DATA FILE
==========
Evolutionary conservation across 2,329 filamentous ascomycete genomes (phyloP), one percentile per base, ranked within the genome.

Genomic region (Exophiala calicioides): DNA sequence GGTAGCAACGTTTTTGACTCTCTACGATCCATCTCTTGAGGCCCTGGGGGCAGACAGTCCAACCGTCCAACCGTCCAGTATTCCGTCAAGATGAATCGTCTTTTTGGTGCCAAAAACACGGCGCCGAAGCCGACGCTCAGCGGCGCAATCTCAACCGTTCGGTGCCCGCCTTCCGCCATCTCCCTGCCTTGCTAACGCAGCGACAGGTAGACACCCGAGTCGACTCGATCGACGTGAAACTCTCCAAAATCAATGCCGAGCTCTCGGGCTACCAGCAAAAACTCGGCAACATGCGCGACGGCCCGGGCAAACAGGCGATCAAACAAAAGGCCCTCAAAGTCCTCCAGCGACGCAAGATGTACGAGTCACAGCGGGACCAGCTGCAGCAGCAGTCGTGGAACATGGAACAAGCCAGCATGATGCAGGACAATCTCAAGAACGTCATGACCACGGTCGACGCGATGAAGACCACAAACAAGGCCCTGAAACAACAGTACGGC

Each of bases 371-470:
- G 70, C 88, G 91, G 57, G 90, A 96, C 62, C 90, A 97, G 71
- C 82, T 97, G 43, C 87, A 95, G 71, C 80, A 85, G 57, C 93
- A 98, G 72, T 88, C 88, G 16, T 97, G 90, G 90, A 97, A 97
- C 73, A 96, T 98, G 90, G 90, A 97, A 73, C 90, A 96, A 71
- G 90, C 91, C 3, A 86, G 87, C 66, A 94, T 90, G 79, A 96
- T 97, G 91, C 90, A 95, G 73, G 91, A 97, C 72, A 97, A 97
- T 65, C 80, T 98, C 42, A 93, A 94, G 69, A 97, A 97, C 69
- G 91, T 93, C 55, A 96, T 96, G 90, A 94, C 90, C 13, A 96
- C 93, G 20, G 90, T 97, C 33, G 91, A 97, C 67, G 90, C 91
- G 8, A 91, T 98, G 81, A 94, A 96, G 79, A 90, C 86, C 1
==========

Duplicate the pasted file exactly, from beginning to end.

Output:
Evolutionary conservation across 2,329 filamentous ascomycete genomes (phyloP), one percentile per base, ranked within the genome.

Genomic region (Exophiala calicioides): DNA sequence GGTAGCAACGTTTTTGACTCTCTACGATCCATCTCTTGAGGCCCTGGGGGCAGACAGTCCAACCGTCCAACCGTCCAGTATTCCGTCAAGATGAATCGTCTTTTTGGTGCCAAAAACACGGCGCCGAAGCCGACGCTCAGCGGCGCAATCTCAACCGTTCGGTGCCCGCCTTCCGCCATCTCCCTGCCTTGCTAACGCAGCGACAGGTAGACACCCGAGTCGACTCGATCGACGTGAAACTCTCCAAAATCAATGCCGAGCTCTCGGGCTACCAGCAAAAACTCGGCAACATGCGCGACGGCCCGGGCAAACAGGCGATCAAACAAAAGGCCCTCAAAGTCCTCCAGCGACGCAAGATGTACGAGTCACAGCGGGACCAGCTGCAGCAGCAGTCGTGGAACATGGAACAAGCCAGCATGATGCAGGACAATCTCAAGAACGTCATGACCACGGTCGACGCGATGAAGACCACAAACAAGGCCCTGAAACAACAGTACGGC

Each of bases 371-470:
- G 70, C 88, G 91, G 57, G 90, A 96, C 62, C 90, A 97, G 71
- C 82, T 97, G 43, C 87, A 95, G 71, C 80, A 85, G 57, C 93
- A 98, G 72, T 88, C 88, G 16, T 97, G 90, G 90, A 97, A 97
- C 73, A 96, T 98, G 90, G 90, A 97, A 73, C 90, A 96, A 71
- G 90, C 91, C 3, A 86, G 87, C 66, A 94, T 90, G 79, A 96
- T 97, G 91, C 90, A 95, G 73, G 91, A 97, C 72, A 97, A 97
- T 65, C 80, T 98, C 42, A 93, A 94, G 69, A 97, A 97, C 69
- G 91, T 93, C 55, A 96, T 96, G 90, A 94, C 90, C 13, A 96
- C 93, G 20, G 90, T 97, C 33, G 91, A 97, C 67, G 90, C 91
- G 8, A 91, T 98, G 81, A 94, A 96, G 79, A 90, C 86, C 1